Santa Maria Novella - The Dominican Church of Florence

The Basilica of Santa Maria Novella in Florence is one of the most important churches in the city of Florence and if you happen to be sojourning there via train you're in luck as it is literally right across from Florence's train station. The church is the principal church of the Dominican order in Florence and it is an excellent example of the overlapping of earlier Renaissance and gothic styles in the region. 

The church is called "New St. Mary's" (Santa Maria Novella) because the original church founded on this site in the ninth century was also dedicated to the Blessed Virgin Mary before the Dominican friars were given possession of it early in the 1200's and determined to build the present structure with its adjoining cloister garden. 

The new church was designed by the Dominican friars Fra Sisto Fiorentino and Fra Ristoro da Campi, taking eighty years to build in the main -- though further architectural interventions would happen after this as is so often the case. 

As mentioned the structure is a confluence of medieval and Renaissance styles and this is perhaps nowhere better shown that on the facade of the basilica which combines a lower medieval portion and an upper one dating to the Renaissance. The facade is done in beautiful polychrome marbles in a style that is typical to the region of Tuscany -- the most famous example of which is surely the Duomo of Siena. 

The main door of the church puts one to mind of many of the venerable basilicas of Rome and above it is a portrait of St. Dominic, founder of the Dominican Order. 

However, as one looks past this magnificent facade with its very Renaissance feel, one will clearly see the medieval origins of the basilica. 

In fact, from the back one could be forgiven for thinking it an entirely different structure:

As mentioned Santa Maria Novella also includes a cloister garden:

The cloister is not only beautiful for reason of its architecture and natural beauty, but also the many frescoes that adorn its walls:

Turning our attention to the interior, the gothic bones of the structure are in full evidence with its vaulted ceilings and pointed arches that continue the polychrome ornamentation we saw also on the exterior facade.  Interestingly, a trompe l'oeil illusion was utilized in the design by virtue of the fact that the arches and columns are not equidistant but rather get progressively closer as they approach the presbytery thereby giving the illusion that the basilica is longer than it actually is. 

Walking up that nave toward the high altar, one is greeted by a beautiful, monumental crucifix by Giotto. (Originally the church also contained a rood screen and loft, but this was removed in the sixteenth century under a remodelling commissioned by Cosimo de Medici.) 

The choir and sanctuary is covered in a series of frescoes, the colour of which is set off further by the high altar -- itself modern, dating to the nineteenth century. The fresco cycle was done by Domenico Ghirlandaio in the late 1400's and portrays scenes from the Life of the Virgin Mary and St. John the Baptist (the patron saint of the city of Florence).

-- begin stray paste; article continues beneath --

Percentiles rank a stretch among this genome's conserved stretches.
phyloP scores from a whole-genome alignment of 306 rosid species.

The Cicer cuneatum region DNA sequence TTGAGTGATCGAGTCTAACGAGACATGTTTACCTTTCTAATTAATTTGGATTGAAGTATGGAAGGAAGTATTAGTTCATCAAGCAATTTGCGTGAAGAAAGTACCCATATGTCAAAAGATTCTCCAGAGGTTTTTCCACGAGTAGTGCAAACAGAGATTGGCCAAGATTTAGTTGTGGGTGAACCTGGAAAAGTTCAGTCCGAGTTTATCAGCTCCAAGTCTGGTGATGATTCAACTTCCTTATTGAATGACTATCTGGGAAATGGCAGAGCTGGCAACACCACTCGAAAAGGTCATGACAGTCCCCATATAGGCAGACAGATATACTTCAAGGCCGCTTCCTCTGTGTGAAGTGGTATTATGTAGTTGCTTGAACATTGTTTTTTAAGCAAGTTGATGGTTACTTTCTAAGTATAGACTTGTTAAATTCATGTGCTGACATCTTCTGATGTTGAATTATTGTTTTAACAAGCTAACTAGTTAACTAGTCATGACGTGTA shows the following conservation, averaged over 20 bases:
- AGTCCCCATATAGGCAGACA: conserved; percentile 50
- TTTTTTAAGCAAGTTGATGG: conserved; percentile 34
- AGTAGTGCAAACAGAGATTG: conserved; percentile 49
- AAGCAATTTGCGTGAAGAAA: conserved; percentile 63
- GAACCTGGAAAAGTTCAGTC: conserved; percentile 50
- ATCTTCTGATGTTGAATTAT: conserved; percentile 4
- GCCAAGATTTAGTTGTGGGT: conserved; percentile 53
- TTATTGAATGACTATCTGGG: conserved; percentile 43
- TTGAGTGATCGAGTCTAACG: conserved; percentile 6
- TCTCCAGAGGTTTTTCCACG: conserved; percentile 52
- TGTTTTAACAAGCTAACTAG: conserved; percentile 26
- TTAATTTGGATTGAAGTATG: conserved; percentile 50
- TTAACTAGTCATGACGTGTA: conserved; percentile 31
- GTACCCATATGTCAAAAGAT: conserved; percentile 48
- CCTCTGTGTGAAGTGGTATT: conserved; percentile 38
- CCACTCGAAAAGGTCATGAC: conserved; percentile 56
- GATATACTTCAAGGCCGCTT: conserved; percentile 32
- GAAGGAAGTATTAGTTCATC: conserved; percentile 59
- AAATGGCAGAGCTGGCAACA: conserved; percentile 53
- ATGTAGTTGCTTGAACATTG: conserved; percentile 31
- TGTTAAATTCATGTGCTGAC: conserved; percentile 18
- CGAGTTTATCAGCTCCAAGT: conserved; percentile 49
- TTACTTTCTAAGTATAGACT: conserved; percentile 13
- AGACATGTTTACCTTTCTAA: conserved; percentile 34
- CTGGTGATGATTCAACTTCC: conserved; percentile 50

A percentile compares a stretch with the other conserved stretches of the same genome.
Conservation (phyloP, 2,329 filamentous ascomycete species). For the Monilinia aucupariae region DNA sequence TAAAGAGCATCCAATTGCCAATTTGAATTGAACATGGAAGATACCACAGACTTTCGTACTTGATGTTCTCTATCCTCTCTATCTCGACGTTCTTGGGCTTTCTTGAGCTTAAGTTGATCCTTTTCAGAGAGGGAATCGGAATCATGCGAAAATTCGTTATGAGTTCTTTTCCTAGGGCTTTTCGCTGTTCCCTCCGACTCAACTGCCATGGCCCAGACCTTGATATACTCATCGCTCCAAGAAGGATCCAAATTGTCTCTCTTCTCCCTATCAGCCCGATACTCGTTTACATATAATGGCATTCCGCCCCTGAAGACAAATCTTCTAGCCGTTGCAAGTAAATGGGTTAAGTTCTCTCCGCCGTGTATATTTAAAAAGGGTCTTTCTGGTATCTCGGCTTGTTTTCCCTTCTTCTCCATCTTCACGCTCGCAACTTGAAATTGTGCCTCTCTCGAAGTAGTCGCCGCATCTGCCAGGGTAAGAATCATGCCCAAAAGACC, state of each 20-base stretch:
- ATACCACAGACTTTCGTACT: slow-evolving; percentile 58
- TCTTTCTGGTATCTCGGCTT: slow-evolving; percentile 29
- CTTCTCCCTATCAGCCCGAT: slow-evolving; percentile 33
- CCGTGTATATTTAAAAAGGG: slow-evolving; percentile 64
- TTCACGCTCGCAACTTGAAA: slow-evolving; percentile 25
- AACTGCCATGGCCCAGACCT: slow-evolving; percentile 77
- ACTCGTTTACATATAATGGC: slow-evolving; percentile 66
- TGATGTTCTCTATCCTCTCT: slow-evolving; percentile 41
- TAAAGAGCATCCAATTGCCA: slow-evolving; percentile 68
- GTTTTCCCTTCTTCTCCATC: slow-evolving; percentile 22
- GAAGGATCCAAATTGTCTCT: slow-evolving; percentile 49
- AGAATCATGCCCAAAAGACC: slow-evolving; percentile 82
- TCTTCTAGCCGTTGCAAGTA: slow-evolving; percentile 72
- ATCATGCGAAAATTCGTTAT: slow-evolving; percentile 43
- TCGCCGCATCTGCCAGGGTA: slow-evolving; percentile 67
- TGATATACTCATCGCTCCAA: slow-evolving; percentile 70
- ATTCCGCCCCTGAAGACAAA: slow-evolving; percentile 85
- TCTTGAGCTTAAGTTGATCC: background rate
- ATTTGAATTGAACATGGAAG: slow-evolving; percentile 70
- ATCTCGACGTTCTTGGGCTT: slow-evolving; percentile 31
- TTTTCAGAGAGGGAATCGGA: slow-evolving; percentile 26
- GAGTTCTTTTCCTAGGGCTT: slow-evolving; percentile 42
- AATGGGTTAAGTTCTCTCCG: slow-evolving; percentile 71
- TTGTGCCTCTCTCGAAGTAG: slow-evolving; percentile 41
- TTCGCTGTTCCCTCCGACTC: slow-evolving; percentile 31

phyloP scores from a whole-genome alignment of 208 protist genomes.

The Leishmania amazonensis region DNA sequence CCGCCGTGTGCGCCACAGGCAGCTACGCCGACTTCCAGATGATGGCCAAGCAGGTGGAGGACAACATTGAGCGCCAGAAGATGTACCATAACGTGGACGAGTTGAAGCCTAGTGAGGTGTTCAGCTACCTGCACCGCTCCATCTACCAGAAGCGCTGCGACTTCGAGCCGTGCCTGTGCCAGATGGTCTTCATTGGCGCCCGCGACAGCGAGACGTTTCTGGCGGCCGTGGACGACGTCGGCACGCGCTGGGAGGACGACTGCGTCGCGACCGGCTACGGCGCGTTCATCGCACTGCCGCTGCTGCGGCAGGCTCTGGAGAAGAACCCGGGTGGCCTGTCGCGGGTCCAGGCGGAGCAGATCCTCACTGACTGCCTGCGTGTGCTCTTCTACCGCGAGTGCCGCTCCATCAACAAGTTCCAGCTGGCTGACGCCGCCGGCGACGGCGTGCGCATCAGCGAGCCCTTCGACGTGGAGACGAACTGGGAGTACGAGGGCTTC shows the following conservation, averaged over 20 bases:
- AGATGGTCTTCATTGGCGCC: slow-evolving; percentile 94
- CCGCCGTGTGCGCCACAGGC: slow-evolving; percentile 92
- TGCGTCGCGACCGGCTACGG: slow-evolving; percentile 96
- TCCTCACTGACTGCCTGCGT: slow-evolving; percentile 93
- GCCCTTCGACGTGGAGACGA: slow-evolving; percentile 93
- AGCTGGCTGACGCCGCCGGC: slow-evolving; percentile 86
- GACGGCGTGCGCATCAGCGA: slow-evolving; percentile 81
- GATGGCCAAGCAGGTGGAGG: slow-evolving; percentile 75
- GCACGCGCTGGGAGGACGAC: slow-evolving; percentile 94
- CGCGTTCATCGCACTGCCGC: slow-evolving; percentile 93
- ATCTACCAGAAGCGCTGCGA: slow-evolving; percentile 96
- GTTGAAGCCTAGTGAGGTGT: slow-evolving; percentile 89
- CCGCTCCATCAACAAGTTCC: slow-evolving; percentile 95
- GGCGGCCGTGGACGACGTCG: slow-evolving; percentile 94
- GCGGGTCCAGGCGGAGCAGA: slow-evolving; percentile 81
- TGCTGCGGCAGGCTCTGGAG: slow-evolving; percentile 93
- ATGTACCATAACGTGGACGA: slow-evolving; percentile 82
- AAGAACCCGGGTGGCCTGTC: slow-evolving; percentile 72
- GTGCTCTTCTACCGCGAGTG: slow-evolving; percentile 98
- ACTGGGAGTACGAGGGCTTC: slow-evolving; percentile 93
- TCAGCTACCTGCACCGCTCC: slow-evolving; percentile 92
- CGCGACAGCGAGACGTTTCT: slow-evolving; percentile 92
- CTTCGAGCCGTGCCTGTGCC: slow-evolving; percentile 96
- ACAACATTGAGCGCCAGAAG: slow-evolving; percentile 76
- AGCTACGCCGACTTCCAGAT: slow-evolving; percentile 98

The vaulting above the altar, depicting the Four Evangelists. 

As is so often the case within Italy, behind the main altar is the choir where the Divine Office would be recited by the friars. Its layout is fairly typical, including a monumental lectern centrally that would support the choir books surrounded by the choir stalls for the friars. 

These choir stalls themselves contain incredibly beautiful inlay work, such as these examples showing St. Lawrence and St. John the Baptist:

St. Lawrence

St. John the Baptist 

Being a preaching order, we would be remiss to not show the pulpit of the basilica which was designed by Filippo Brunelleschi -- who is of course most renowned in the city for the great dome of the cathedral of Santa Maria del Fiore.

It goes without saying that the basilica also contains a number of chapels and side altars, but I think our readers would be more interested in having the veil lifted ever so slightly to see some of the collection of relics and vestments in the possession of Santa Maria Novella. Their reliquary cupboard (both the relics and the cupboard itself) is quite impressive:

If you choose to make a visit, you'll also be treated to an impressive display of sacred vestments in the old refectory. 

It is likely worth noting that the basilica in question also historically had an astronomical function as well. Under Cosimo I de Medici, objects were installed one the exterior and interior of the basilica with the purpose of assisting in calculating the solar year. The resultant calcualtions were brought to Rome and presented to Pope Gregory XIII and were influential in assisting in the establishment of the new Gregorian calendar. 

The Meridian Line

An "armillary sphere" used for calculating the vernal equinox.

A sundial for telling time.

The addition of these elements to the basilica are a perfect characterization of the Florentine spirit of innovation and advancement during the Renaissance. 

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